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Government rolls back freedom of expression gains of Tunisian Revolution

Journalists and media center staff walk outside the elections press center in the capital Tunis, 4 May 2018
Journalists and media center staff walk outside the elections press center in the capital Tunis, 4 May 2018

FETHI BELAID/AFP/Getty Images

This statement was originally published on article19.org on 3 May 2018.

In a statement issued today, Tunisian civil society organisations express serious concern at a trend in recent attempts at legislation, which risks the constitutional achievements and guarantees on freedom of expression and access to information since the revolution.

These guarantees, the first of their kind in the MENA region, saw freedom of expression, media regulation and access to information issues at the forefront of constitutional change, and subsequent legislation.

In recent months however there have been significant attempts by the government in the form of draft laws, to roll back on key legislation in the areas of media regulation, the excessive use of the criminal code in claims of defamation, and lack of progress on the regulation and protection of personal data.

"The government must uphold the gains of the Tunisian revolution, in particular the rights of all to freedom of expression and access to information and not defend the political and financial interests of a few," said Thomas Hughes, Executive Director, ARTICLE 19.

The organisations call on members of the Parliament to take a responsible stand and reject the draft laws, which appear to be favoring political and financial lobbies at the expense of the rights and freedoms provided for in the 2014 Constitution.

"Before discussing draft laws MPs should thoroughly consider comments and opinions of legal experts known for their neutrality and independence, as well as civil society representatives committed to the defense of freedom of expression and information," said Saloua Ghazouani Oueslati, Regional Director, ARTICLE 19 Middle East and North Africa.

The continuous use of the criminal code for defamation related activities within the media and the right to legally sue writers, journalists, bloggers and artists poses a growing threat to freedom of expression in Tunisia.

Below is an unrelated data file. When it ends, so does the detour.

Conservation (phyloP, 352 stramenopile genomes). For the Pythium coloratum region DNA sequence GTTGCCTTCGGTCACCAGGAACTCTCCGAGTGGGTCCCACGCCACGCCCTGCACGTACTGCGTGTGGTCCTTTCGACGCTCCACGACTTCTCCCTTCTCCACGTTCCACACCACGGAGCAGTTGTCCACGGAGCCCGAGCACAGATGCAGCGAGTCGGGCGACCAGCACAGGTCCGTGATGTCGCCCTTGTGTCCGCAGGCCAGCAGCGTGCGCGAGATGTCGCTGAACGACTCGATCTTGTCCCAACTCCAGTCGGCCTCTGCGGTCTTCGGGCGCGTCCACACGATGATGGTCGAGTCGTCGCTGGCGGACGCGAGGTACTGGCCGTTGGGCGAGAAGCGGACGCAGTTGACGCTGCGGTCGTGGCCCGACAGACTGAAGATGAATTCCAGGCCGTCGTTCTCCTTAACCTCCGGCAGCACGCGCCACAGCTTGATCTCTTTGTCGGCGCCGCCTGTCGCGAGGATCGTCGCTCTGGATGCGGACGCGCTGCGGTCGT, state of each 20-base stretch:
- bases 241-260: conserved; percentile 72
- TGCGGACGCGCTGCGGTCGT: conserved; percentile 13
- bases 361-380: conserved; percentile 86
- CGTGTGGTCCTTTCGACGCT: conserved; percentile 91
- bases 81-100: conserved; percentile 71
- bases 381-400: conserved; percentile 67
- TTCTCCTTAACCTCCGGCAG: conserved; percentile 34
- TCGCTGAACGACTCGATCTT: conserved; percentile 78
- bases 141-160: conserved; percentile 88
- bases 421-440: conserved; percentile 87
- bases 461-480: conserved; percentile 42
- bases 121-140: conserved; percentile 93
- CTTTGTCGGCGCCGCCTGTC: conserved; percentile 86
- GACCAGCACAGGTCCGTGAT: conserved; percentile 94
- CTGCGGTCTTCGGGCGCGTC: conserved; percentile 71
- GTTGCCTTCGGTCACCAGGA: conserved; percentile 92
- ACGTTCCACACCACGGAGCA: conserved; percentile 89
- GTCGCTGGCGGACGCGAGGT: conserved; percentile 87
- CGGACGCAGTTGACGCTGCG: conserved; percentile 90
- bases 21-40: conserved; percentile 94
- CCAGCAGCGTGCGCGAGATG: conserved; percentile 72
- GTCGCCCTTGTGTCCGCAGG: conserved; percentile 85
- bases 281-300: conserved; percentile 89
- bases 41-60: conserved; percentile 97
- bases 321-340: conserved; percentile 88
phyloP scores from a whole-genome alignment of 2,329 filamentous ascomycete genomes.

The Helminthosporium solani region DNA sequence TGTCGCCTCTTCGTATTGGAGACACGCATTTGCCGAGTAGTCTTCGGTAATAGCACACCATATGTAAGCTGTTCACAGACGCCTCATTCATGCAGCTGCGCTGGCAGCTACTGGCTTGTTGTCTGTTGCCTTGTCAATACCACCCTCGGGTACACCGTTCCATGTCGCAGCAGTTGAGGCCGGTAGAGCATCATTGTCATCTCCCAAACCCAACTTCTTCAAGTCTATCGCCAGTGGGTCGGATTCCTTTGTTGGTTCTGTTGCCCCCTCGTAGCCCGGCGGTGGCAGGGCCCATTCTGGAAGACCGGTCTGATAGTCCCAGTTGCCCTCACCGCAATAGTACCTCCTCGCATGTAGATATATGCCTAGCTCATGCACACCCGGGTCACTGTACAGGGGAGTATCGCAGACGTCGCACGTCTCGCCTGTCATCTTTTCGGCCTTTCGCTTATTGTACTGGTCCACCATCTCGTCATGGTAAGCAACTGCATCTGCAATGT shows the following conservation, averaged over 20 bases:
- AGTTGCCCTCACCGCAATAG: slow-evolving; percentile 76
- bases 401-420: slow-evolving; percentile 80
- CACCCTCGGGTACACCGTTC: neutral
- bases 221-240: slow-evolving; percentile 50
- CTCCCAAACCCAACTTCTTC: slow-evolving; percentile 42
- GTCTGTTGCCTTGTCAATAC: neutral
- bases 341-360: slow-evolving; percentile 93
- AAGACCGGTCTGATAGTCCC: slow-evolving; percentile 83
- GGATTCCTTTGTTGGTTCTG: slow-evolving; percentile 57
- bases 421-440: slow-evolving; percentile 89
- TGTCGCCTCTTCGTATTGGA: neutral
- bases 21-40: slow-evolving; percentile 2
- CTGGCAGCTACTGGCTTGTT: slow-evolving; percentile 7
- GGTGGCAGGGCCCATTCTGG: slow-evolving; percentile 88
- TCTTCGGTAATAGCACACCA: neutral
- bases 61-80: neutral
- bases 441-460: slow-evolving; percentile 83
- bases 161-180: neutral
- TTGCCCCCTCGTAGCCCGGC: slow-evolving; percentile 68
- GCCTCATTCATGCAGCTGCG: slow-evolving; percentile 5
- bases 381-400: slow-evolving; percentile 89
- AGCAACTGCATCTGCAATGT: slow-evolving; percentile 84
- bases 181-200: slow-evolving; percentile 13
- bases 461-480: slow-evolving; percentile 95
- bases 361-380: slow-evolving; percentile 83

Legal proceedings are currently underway targeting the chief editor of NAWAT website Thameur Mekki, for a recent article criticizing Tunisian businessperson Nabil Karoui, and owner of NESSMA TV Channel, for tax evasion and his campaign against the Tunisian independent audio-visual regulator (HAICA).

Furthermore, Mehdi Ben Gharbia, the Minister in charge of Constitutional Bodies, Civil Society and Human Rights, initiated a criminal defamation case against blogger Mohamed Hammami, resulting in his imprisonment for 8 months and a penalty of 120 dinars by the Court of Appeal of Bizerte on 17 April.

"The time has come to abrogate article 128 of the criminal code, which has been used for decades to muzzle and imprison critics against political and financial powers, a practice that has no place in a democratic society," said Oueslati.

In the area of data protection, the draft law on the protection of private data, prepared by the Ministry in charge of Constitutional instances, Civil Society and Human Rights, adopted by the Cabinet on 8 March 2018, entirely neglected Organic Law n.22/2016 on the right of access to information. In a statement issued on 26 April, the Access to Information Commission considered the draft to contain "a serious regression of the right of access to information clearly proclaimed in article 32 of the Constitution and a violation of the transparency and accountability principles concerning the management of public facilities."

Further more the draft offers "a pretext to public structures to adopt a non-disclosure policy of information related to public management arguing for the protection of private data."

The Ministry has also persistently dispersed legal texts regulating audiovisual media. The government appears to have ignored two open letters and two legal analyses explicitly stating that the draft law prepared by the government fails to protect the audiovisual landscape against the control of political and financial powers.

While, many countries around the world are striving to harmonize audiovisual regulations to reflect the new media landscape across various sectors, the draft law includes "unconstitutional" restrictions of the freedom of audiovisual media.

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